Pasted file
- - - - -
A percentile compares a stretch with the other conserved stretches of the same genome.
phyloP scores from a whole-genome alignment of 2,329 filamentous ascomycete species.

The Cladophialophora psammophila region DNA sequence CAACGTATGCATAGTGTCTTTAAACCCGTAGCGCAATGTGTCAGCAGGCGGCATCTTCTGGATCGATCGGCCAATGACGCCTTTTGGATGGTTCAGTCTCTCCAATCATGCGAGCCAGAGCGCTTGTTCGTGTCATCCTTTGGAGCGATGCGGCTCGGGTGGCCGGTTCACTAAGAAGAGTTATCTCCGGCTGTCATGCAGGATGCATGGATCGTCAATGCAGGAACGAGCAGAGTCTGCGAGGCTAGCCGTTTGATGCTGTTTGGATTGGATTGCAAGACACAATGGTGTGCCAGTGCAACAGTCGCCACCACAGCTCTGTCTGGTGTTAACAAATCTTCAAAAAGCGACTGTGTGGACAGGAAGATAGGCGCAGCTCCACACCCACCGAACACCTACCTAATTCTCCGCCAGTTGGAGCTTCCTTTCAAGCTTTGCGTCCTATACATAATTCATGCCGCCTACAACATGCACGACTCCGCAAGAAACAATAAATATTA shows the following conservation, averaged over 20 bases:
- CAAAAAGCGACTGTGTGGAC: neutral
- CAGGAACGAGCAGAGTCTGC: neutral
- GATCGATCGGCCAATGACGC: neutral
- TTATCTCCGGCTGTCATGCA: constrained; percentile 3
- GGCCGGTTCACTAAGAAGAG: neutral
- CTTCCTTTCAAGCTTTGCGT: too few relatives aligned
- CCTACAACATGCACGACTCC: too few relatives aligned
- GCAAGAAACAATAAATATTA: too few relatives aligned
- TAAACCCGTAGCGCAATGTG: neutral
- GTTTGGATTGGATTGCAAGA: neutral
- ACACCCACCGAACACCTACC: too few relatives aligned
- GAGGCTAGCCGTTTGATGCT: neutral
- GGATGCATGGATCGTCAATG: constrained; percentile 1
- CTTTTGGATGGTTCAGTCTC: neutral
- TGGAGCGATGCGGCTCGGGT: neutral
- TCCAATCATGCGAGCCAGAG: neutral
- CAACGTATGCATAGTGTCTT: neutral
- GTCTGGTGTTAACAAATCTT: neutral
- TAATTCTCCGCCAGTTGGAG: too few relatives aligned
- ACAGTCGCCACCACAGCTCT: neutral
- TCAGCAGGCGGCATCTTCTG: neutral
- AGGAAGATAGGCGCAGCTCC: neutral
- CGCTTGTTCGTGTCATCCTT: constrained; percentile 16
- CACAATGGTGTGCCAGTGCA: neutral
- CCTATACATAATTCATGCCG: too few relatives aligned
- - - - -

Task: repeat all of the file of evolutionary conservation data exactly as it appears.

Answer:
A percentile compares a stretch with the other conserved stretches of the same genome.
phyloP scores from a whole-genome alignment of 2,329 filamentous ascomycete species.

The Cladophialophora psammophila region DNA sequence CAACGTATGCATAGTGTCTTTAAACCCGTAGCGCAATGTGTCAGCAGGCGGCATCTTCTGGATCGATCGGCCAATGACGCCTTTTGGATGGTTCAGTCTCTCCAATCATGCGAGCCAGAGCGCTTGTTCGTGTCATCCTTTGGAGCGATGCGGCTCGGGTGGCCGGTTCACTAAGAAGAGTTATCTCCGGCTGTCATGCAGGATGCATGGATCGTCAATGCAGGAACGAGCAGAGTCTGCGAGGCTAGCCGTTTGATGCTGTTTGGATTGGATTGCAAGACACAATGGTGTGCCAGTGCAACAGTCGCCACCACAGCTCTGTCTGGTGTTAACAAATCTTCAAAAAGCGACTGTGTGGACAGGAAGATAGGCGCAGCTCCACACCCACCGAACACCTACCTAATTCTCCGCCAGTTGGAGCTTCCTTTCAAGCTTTGCGTCCTATACATAATTCATGCCGCCTACAACATGCACGACTCCGCAAGAAACAATAAATATTA shows the following conservation, averaged over 20 bases:
- CAAAAAGCGACTGTGTGGAC: neutral
- CAGGAACGAGCAGAGTCTGC: neutral
- GATCGATCGGCCAATGACGC: neutral
- TTATCTCCGGCTGTCATGCA: constrained; percentile 3
- GGCCGGTTCACTAAGAAGAG: neutral
- CTTCCTTTCAAGCTTTGCGT: too few relatives aligned
- CCTACAACATGCACGACTCC: too few relatives aligned
- GCAAGAAACAATAAATATTA: too few relatives aligned
- TAAACCCGTAGCGCAATGTG: neutral
- GTTTGGATTGGATTGCAAGA: neutral
- ACACCCACCGAACACCTACC: too few relatives aligned
- GAGGCTAGCCGTTTGATGCT: neutral
- GGATGCATGGATCGTCAATG: constrained; percentile 1
- CTTTTGGATGGTTCAGTCTC: neutral
- TGGAGCGATGCGGCTCGGGT: neutral
- TCCAATCATGCGAGCCAGAG: neutral
- CAACGTATGCATAGTGTCTT: neutral
- GTCTGGTGTTAACAAATCTT: neutral
- TAATTCTCCGCCAGTTGGAG: too few relatives aligned
- ACAGTCGCCACCACAGCTCT: neutral
- TCAGCAGGCGGCATCTTCTG: neutral
- AGGAAGATAGGCGCAGCTCC: neutral
- CGCTTGTTCGTGTCATCCTT: constrained; percentile 16
- CACAATGGTGTGCCAGTGCA: neutral
- CCTATACATAATTCATGCCG: too few relatives aligned